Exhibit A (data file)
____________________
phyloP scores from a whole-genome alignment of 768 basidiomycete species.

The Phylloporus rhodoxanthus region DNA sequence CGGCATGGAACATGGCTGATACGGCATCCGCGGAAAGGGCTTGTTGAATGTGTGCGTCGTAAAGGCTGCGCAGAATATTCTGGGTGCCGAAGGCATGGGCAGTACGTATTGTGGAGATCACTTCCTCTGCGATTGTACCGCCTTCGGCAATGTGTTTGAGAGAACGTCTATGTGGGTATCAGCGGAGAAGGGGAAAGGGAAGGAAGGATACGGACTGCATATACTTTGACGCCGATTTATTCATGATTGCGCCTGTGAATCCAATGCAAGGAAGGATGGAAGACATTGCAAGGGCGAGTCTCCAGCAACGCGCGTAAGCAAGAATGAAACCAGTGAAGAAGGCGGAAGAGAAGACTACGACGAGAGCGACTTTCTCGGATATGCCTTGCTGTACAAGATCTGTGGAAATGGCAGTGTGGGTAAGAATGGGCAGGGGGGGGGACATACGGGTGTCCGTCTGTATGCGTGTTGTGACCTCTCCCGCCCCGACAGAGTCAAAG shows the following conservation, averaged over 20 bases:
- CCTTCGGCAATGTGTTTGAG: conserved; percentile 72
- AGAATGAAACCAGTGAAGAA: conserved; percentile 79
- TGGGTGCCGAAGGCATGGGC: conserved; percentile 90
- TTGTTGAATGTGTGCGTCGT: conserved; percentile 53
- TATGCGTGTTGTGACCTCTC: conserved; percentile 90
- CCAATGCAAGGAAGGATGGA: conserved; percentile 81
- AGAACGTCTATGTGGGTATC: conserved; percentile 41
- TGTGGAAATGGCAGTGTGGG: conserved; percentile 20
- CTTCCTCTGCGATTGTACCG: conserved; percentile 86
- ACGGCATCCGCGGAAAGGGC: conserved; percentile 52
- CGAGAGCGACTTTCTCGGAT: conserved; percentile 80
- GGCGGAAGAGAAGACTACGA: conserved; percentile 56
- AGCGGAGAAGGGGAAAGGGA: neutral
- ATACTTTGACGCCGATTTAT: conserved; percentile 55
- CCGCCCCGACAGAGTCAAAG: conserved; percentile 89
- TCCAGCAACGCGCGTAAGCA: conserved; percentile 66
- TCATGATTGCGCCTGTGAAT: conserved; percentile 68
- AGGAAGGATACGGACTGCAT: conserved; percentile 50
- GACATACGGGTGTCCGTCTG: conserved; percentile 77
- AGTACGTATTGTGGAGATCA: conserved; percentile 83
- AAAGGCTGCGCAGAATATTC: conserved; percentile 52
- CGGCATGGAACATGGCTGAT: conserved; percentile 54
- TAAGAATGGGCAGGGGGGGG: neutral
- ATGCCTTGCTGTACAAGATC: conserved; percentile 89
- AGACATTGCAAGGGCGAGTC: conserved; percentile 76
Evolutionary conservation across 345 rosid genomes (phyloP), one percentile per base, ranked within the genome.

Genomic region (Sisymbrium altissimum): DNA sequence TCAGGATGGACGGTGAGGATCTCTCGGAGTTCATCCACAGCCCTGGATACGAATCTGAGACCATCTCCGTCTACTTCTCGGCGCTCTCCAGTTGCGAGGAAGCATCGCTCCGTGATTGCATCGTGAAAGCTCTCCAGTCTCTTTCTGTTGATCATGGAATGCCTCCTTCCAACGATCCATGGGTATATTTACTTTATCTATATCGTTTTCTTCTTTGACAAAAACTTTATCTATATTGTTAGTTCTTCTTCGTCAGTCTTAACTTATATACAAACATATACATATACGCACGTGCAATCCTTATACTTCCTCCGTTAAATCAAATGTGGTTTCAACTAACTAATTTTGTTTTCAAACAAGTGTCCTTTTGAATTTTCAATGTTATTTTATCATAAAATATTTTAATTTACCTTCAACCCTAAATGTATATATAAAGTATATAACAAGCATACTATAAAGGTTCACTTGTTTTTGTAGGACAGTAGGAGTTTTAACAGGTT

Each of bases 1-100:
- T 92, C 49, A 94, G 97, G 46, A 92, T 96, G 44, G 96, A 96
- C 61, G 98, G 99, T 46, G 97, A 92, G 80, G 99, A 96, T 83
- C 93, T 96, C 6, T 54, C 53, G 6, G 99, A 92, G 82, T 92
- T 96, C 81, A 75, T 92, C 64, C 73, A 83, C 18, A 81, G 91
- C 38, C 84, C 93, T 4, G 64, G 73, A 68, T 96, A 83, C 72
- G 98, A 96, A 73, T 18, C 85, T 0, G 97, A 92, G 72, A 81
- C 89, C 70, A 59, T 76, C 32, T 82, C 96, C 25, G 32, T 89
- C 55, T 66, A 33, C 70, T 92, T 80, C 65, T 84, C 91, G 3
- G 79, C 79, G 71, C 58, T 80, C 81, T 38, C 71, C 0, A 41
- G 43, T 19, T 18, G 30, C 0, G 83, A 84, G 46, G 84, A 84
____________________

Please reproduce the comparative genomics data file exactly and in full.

phyloP scores from a whole-genome alignment of 768 basidiomycete species.

The Phylloporus rhodoxanthus region DNA sequence CGGCATGGAACATGGCTGATACGGCATCCGCGGAAAGGGCTTGTTGAATGTGTGCGTCGTAAAGGCTGCGCAGAATATTCTGGGTGCCGAAGGCATGGGCAGTACGTATTGTGGAGATCACTTCCTCTGCGATTGTACCGCCTTCGGCAATGTGTTTGAGAGAACGTCTATGTGGGTATCAGCGGAGAAGGGGAAAGGGAAGGAAGGATACGGACTGCATATACTTTGACGCCGATTTATTCATGATTGCGCCTGTGAATCCAATGCAAGGAAGGATGGAAGACATTGCAAGGGCGAGTCTCCAGCAACGCGCGTAAGCAAGAATGAAACCAGTGAAGAAGGCGGAAGAGAAGACTACGACGAGAGCGACTTTCTCGGATATGCCTTGCTGTACAAGATCTGTGGAAATGGCAGTGTGGGTAAGAATGGGCAGGGGGGGGGACATACGGGTGTCCGTCTGTATGCGTGTTGTGACCTCTCCCGCCCCGACAGAGTCAAAG shows the following conservation, averaged over 20 bases:
- CCTTCGGCAATGTGTTTGAG: conserved; percentile 72
- AGAATGAAACCAGTGAAGAA: conserved; percentile 79
- TGGGTGCCGAAGGCATGGGC: conserved; percentile 90
- TTGTTGAATGTGTGCGTCGT: conserved; percentile 53
- TATGCGTGTTGTGACCTCTC: conserved; percentile 90
- CCAATGCAAGGAAGGATGGA: conserved; percentile 81
- AGAACGTCTATGTGGGTATC: conserved; percentile 41
- TGTGGAAATGGCAGTGTGGG: conserved; percentile 20
- CTTCCTCTGCGATTGTACCG: conserved; percentile 86
- ACGGCATCCGCGGAAAGGGC: conserved; percentile 52
- CGAGAGCGACTTTCTCGGAT: conserved; percentile 80
- GGCGGAAGAGAAGACTACGA: conserved; percentile 56
- AGCGGAGAAGGGGAAAGGGA: neutral
- ATACTTTGACGCCGATTTAT: conserved; percentile 55
- CCGCCCCGACAGAGTCAAAG: conserved; percentile 89
- TCCAGCAACGCGCGTAAGCA: conserved; percentile 66
- TCATGATTGCGCCTGTGAAT: conserved; percentile 68
- AGGAAGGATACGGACTGCAT: conserved; percentile 50
- GACATACGGGTGTCCGTCTG: conserved; percentile 77
- AGTACGTATTGTGGAGATCA: conserved; percentile 83
- AAAGGCTGCGCAGAATATTC: conserved; percentile 52
- CGGCATGGAACATGGCTGAT: conserved; percentile 54
- TAAGAATGGGCAGGGGGGGG: neutral
- ATGCCTTGCTGTACAAGATC: conserved; percentile 89
- AGACATTGCAAGGGCGAGTC: conserved; percentile 76
Evolutionary conservation across 345 rosid genomes (phyloP), one percentile per base, ranked within the genome.

Genomic region (Sisymbrium altissimum): DNA sequence TCAGGATGGACGGTGAGGATCTCTCGGAGTTCATCCACAGCCCTGGATACGAATCTGAGACCATCTCCGTCTACTTCTCGGCGCTCTCCAGTTGCGAGGAAGCATCGCTCCGTGATTGCATCGTGAAAGCTCTCCAGTCTCTTTCTGTTGATCATGGAATGCCTCCTTCCAACGATCCATGGGTATATTTACTTTATCTATATCGTTTTCTTCTTTGACAAAAACTTTATCTATATTGTTAGTTCTTCTTCGTCAGTCTTAACTTATATACAAACATATACATATACGCACGTGCAATCCTTATACTTCCTCCGTTAAATCAAATGTGGTTTCAACTAACTAATTTTGTTTTCAAACAAGTGTCCTTTTGAATTTTCAATGTTATTTTATCATAAAATATTTTAATTTACCTTCAACCCTAAATGTATATATAAAGTATATAACAAGCATACTATAAAGGTTCACTTGTTTTTGTAGGACAGTAGGAGTTTTAACAGGTT

Each of bases 1-100:
- T 92, C 49, A 94, G 97, G 46, A 92, T 96, G 44, G 96, A 96
- C 61, G 98, G 99, T 46, G 97, A 92, G 80, G 99, A 96, T 83
- C 93, T 96, C 6, T 54, C 53, G 6, G 99, A 92, G 82, T 92
- T 96, C 81, A 75, T 92, C 64, C 73, A 83, C 18, A 81, G 91
- C 38, C 84, C 93, T 4, G 64, G 73, A 68, T 96, A 83, C 72
- G 98, A 96, A 73, T 18, C 85, T 0, G 97, A 92, G 72, A 81
- C 89, C 70, A 59, T 76, C 32, T 82, C 96, C 25, G 32, T 89
- C 55, T 66, A 33, C 70, T 92, T 80, C 65, T 84, C 91, G 3
- G 79, C 79, G 71, C 58, T 80, C 81, T 38, C 71, C 0, A 41
- G 43, T 19, T 18, G 30, C 0, G 83, A 84, G 46, G 84, A 84